ACLU: “reasonable suspicion” not good enough for GPS tracking
Cyrus Farivar | July 17, 2012
If you’re a student of the privacy and tech law worlds (or you just read Ars) then you’re probably familiar with last year’s Supreme Court decision, Jones v. United States. Earlier this year, the nine justices unanimously agreed that placing a GPS tracking device on a suspect’s car without a warrant was unconstitutional. That decision continues to have ripple effects throughout the privacy law world, and likely will for years to come.
However, as we pointed out in our January 2012 coverage, the justices disagreed amongst themselves about why it violated the Fourth Amendment, which protects citizens against unreasonable searches and seizures. One wing of the court found that installing the GPS device was an unwarranted physical trespass on private property and therefore illegal. The minority wing found the practice unconstitutional as it violated the doctrine known as “a reasonable expectation of privacy.”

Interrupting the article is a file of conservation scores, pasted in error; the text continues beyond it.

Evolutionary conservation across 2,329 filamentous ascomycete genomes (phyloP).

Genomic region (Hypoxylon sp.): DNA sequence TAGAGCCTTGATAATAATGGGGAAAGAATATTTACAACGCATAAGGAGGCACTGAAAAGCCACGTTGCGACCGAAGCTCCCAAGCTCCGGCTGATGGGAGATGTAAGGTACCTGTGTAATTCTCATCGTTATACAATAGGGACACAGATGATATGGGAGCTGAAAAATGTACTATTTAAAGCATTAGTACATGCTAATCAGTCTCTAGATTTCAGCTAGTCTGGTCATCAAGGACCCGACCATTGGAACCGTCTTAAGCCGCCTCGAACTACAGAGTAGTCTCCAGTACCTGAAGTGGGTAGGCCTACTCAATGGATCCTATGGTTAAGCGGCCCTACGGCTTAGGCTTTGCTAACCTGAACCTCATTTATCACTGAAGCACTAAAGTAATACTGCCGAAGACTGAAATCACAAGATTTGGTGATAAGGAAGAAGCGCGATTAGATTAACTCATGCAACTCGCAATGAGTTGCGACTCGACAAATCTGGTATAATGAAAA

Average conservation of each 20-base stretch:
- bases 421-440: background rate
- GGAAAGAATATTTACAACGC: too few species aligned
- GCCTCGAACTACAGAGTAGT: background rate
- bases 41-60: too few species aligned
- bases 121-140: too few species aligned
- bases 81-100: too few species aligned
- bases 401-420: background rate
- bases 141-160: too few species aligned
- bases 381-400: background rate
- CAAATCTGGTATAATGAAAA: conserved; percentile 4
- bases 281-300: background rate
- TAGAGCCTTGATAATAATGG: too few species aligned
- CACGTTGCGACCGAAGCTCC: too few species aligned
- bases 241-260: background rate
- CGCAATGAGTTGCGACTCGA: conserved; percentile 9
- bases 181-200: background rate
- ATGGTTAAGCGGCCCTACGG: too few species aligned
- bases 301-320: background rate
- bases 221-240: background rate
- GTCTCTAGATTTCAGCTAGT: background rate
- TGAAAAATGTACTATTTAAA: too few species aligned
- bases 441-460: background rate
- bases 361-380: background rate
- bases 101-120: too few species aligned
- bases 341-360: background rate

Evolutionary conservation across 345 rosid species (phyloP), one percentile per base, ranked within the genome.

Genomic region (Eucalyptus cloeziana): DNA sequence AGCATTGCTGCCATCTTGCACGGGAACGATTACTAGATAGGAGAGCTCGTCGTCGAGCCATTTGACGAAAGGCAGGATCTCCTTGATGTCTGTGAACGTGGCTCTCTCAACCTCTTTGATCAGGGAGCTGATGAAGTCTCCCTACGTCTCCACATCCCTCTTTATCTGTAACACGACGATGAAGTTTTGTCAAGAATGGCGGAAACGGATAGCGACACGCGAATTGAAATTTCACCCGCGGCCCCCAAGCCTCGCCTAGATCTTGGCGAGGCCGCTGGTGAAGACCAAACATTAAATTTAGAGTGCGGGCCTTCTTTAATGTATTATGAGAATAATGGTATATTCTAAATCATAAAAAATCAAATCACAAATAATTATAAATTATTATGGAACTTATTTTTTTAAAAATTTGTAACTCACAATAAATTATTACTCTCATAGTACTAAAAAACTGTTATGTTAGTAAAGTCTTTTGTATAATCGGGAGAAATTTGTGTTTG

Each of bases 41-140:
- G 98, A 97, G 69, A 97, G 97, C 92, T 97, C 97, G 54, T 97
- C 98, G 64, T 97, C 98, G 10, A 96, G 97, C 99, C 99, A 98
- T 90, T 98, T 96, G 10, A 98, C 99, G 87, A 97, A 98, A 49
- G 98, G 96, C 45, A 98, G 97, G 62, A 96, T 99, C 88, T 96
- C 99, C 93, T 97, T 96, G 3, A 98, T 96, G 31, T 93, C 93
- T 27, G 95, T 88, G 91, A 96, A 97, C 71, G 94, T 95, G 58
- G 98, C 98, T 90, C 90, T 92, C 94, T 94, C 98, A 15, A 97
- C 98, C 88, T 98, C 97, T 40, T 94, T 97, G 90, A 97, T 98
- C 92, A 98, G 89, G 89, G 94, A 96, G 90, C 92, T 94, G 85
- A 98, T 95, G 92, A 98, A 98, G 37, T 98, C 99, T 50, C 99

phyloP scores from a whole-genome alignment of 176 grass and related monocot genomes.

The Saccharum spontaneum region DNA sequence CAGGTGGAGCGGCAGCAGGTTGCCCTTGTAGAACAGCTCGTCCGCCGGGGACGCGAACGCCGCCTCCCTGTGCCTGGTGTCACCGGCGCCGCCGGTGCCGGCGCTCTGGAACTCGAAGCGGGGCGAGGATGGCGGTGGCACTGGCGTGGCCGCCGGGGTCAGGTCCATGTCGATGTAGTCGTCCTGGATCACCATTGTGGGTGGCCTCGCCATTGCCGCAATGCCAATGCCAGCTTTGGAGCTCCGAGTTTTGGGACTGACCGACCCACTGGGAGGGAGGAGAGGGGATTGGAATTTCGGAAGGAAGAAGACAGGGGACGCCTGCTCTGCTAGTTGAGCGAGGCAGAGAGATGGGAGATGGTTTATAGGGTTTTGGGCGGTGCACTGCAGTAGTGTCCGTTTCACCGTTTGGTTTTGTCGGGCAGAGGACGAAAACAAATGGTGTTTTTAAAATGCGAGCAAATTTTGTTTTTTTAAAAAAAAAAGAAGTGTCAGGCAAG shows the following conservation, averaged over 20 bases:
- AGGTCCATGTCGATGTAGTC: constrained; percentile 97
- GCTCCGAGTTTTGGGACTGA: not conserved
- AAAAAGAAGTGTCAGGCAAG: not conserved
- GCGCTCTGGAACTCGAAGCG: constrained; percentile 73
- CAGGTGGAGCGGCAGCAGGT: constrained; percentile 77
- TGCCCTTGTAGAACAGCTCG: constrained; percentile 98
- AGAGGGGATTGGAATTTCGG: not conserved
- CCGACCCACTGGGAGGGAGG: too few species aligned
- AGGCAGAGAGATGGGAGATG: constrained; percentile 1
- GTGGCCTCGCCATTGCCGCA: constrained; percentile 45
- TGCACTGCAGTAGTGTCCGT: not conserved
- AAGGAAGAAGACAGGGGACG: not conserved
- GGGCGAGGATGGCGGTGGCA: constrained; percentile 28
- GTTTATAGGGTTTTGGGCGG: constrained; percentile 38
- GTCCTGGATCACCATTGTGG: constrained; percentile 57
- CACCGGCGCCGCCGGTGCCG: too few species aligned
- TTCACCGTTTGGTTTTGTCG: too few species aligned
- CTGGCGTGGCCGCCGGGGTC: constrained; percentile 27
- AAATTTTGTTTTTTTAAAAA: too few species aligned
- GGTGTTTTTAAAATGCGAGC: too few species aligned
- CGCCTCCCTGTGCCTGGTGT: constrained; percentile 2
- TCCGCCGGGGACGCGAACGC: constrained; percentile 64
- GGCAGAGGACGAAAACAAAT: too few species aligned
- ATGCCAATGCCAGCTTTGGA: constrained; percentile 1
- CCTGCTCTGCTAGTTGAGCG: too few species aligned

It’s legal: cops seize cell phone, impersonate owner
(Arc Technica | Timothy B. Lee | July 19, 2012)